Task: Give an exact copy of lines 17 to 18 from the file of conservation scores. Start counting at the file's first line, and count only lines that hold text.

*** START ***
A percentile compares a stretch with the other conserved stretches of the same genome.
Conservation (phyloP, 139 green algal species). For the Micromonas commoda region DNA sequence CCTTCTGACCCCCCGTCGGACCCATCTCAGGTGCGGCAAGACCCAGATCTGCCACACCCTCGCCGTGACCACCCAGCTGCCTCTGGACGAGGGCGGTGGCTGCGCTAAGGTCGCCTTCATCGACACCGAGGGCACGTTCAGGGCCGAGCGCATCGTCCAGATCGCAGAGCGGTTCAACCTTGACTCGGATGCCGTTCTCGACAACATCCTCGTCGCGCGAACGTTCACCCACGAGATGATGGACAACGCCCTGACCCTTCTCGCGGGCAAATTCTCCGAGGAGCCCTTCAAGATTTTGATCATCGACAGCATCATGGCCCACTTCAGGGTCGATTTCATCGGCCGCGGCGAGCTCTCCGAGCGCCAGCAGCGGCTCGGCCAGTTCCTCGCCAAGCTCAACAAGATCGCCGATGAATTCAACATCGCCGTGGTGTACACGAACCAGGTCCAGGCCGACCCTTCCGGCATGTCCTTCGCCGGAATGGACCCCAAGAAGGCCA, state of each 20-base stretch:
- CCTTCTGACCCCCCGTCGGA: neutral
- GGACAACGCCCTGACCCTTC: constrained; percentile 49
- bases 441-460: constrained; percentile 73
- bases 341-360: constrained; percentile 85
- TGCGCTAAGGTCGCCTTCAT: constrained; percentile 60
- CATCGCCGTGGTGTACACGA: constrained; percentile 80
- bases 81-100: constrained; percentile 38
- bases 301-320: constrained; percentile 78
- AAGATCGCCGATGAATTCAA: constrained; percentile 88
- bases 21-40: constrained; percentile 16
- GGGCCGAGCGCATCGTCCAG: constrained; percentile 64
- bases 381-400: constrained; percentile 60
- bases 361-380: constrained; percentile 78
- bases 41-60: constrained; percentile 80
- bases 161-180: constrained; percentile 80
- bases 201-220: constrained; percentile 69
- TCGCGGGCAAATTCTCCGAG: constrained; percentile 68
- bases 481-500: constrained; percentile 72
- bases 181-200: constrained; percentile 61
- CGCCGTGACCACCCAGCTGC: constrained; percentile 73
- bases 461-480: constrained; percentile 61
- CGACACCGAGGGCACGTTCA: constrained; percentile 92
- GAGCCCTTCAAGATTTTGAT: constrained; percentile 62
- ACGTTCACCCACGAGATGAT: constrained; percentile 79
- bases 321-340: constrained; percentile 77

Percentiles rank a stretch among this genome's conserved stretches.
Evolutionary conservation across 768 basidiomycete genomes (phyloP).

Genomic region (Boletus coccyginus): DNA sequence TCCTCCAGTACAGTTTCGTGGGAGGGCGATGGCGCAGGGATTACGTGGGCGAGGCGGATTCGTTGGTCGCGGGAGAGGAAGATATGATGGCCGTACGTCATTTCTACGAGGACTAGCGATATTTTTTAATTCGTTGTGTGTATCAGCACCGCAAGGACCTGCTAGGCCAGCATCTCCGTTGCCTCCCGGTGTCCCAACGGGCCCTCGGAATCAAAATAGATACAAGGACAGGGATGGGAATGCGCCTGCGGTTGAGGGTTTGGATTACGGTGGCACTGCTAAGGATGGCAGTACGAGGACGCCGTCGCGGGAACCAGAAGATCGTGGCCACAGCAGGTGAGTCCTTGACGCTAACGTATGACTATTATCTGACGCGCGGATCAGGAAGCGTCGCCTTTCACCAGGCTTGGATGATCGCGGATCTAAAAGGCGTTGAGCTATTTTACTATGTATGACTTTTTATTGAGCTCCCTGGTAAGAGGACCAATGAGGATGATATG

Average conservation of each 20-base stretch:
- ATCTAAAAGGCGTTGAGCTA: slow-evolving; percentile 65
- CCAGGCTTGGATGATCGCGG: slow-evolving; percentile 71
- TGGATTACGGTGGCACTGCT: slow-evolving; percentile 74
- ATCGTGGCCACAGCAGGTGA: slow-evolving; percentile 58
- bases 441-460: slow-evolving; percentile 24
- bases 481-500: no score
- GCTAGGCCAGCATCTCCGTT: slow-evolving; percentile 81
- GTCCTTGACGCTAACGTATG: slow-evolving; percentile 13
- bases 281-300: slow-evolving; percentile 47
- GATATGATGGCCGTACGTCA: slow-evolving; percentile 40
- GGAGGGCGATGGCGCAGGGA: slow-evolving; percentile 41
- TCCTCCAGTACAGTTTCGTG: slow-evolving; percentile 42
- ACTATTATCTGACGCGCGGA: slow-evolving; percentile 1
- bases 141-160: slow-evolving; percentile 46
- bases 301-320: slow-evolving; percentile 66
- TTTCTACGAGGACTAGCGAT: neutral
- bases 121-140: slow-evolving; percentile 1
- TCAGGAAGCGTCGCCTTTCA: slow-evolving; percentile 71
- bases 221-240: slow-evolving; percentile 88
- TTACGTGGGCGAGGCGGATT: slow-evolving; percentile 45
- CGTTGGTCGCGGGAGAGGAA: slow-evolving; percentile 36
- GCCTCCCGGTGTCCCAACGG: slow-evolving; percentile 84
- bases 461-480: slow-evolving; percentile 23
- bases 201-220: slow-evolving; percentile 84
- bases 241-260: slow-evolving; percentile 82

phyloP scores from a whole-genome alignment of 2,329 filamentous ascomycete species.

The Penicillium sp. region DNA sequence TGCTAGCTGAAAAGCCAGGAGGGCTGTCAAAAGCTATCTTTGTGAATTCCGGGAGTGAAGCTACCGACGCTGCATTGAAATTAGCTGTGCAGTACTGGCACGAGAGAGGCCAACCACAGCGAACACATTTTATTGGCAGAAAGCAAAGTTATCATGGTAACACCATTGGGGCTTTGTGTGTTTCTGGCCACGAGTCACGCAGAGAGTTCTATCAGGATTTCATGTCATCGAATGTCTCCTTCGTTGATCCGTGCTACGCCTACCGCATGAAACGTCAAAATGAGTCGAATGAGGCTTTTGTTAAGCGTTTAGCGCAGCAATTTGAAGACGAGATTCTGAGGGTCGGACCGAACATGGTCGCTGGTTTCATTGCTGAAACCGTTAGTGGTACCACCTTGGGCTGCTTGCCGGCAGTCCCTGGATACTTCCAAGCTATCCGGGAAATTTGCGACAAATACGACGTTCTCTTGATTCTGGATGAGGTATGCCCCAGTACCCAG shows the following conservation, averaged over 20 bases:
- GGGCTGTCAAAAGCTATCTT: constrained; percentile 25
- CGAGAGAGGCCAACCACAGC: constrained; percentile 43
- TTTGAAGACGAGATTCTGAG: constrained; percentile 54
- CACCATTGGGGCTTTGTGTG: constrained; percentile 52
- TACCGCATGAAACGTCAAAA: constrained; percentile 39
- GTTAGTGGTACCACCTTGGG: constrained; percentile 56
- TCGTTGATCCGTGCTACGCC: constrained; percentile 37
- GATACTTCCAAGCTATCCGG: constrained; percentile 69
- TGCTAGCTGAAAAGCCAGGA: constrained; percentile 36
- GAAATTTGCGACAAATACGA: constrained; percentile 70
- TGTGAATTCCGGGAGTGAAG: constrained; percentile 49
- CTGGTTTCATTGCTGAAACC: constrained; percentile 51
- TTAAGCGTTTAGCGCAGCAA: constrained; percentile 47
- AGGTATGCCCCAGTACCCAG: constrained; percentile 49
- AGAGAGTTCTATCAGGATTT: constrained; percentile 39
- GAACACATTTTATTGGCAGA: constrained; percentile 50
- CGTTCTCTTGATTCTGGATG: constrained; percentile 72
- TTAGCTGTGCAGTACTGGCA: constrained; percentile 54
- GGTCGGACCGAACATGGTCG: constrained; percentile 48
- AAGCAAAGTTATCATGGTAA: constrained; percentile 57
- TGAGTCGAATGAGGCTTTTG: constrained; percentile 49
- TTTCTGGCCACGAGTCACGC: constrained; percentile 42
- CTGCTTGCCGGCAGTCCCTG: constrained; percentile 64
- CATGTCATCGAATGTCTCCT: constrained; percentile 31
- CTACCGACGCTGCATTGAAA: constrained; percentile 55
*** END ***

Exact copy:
- bases 161-180: constrained; percentile 80
- bases 201-220: constrained; percentile 69